Chalkboard translation | Blog - Where clients and voice actors can find valuable information on pre-production, technology, animation, video and audio production, home recording studios, business growth, voice acting and auditions, celebrity voice actors, voiceover industry news and more! Have you ever wondered how scripts get translated into different languages for voice-over artists to record?
I’ve been attending a workshop taught by a linguist-translator on this very subject and am excited to share some interesting things with you.
Discover more about how texts are translated in today’s VOX Daily!

The Meaning Of Words

When we read any text, regardless of its nature, we bring to it all of our life experiences. Each of us sees the world in a certain way because of those experiences. Furthermore, each word has meaning based on what we have learned and experienced in our schools, interactions with family, friends, faith communities and the environment we live in.
If you’ve been in voice-over for any stretch of time, no doubt you’ve come across a few scripts where you could tell that the copy may have lost something in translation from the original text.

Perhaps you’ve watched programs that were dubbed or have read instruction manuals for appliances and electronics and can appreciate how a translation, for better or worse, can come across to the end user.
Last weekend, I attended the first of three workshops given by Rebekah Drew, a linguist-translator who has been working with the Teop people in Papua New Guinea on an enormous translation project. Her passions for linguistics and storytelling have added greatly to her ability to complete her work and pass her knowledge along to others.

What Makes A Good Translation?

When translating a text from the Source Language (SL) to the Target Language (TL), three fundamental principles of translation apply.
A good translation should be:
๏ Accurate
๏ Clear
๏ Natural
When referring to accuracy, the translation should express the intended meaning of the original message as closely as possible.
In terms of clarity, the translation should communicate the message in a way that people can readily understand.

Naturalness refers to how the translation should not sound unnecessarily foreign. In other words, you shouldn’t notice anything odd like the improper use of a verb, words missing or so on. When read or spoken aloud, the translation shouldn’t feel or sound clunky.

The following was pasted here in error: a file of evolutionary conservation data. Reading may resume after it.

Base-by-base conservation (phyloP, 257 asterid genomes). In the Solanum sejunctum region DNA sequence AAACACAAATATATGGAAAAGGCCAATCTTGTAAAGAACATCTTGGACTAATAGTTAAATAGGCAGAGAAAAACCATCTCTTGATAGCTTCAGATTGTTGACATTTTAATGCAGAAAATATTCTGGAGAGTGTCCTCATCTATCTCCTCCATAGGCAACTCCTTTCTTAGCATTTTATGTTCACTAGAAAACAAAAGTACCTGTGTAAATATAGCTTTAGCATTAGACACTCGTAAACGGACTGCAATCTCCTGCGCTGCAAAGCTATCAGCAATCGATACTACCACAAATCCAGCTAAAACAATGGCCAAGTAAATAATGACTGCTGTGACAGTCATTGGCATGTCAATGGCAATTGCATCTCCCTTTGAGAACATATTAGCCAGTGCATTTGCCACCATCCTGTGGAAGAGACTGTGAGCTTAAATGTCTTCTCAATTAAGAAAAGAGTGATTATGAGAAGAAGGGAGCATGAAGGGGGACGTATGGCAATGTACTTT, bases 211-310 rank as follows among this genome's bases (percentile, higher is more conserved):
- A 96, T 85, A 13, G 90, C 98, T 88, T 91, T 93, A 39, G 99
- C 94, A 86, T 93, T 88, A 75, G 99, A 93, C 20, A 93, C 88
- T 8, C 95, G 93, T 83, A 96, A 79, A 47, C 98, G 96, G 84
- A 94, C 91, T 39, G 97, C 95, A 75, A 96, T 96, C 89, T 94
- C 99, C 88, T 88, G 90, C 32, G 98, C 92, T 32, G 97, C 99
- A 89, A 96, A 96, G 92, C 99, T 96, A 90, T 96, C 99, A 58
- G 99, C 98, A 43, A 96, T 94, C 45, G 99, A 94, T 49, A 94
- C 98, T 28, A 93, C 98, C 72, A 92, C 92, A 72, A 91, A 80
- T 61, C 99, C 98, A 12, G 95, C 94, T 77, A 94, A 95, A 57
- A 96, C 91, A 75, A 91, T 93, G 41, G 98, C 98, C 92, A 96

When a translation is being made, the people who will use the text in its target language are also factored into the process along with their life experiences and how they view the world.

Translation Issues

There are many issues that arise when a translation is attempted. Here is a list of just a handful of them:
๏ Unknown concepts from the source (UNK)
๏ Shared concepts with different meanings (DIFF)
๏ Figurative use of language (FIG)
๏ Assumed information (ASSM)

Unknown Concepts From The Source

A source may have concepts that are an integral part of the culture of the people it was first written for. That being the case, these concepts may not be known to other cultures. Sometimes, there may not be anything equivalent to what is being described and an image may need to accompany the term to better explain what it is and provide additional context.

Ex. The word “tent,” meaning a portable canvas house as taken from an ancient Hebrew text, may not make any sense to someone living in Papua New Guinea. The Teop people have no equivalent for this term.
A special class of unknown concepts from the source (UNK) are key terms (KEY) that are frequently used and critical to understanding the source. In the case of a text such as the Bible, these key terms would be what some may consider “religious words” such as repentance, sin, reconciliation, church, synagogue, tabernacle and so on.

Shared Concepts With Different Meanings

Sometimes the source culture and target culture will have the same concept but it may be perceived differently as it relates to a given culture.
For one culture, a cat may represent a domesticated animal kept around the house as a pet whereas another culture may see the same cat as being a source of food. Likewise, a dog may be an acceptable pet for one culture whereas another culture will see it as a nuisance that carries disease…quite the difference, I think you’d agree!

Figurative Use Of Language

This issue has to do with metaphors and similes. Only very rarely do figures of speech translate in a direct manner from language to another.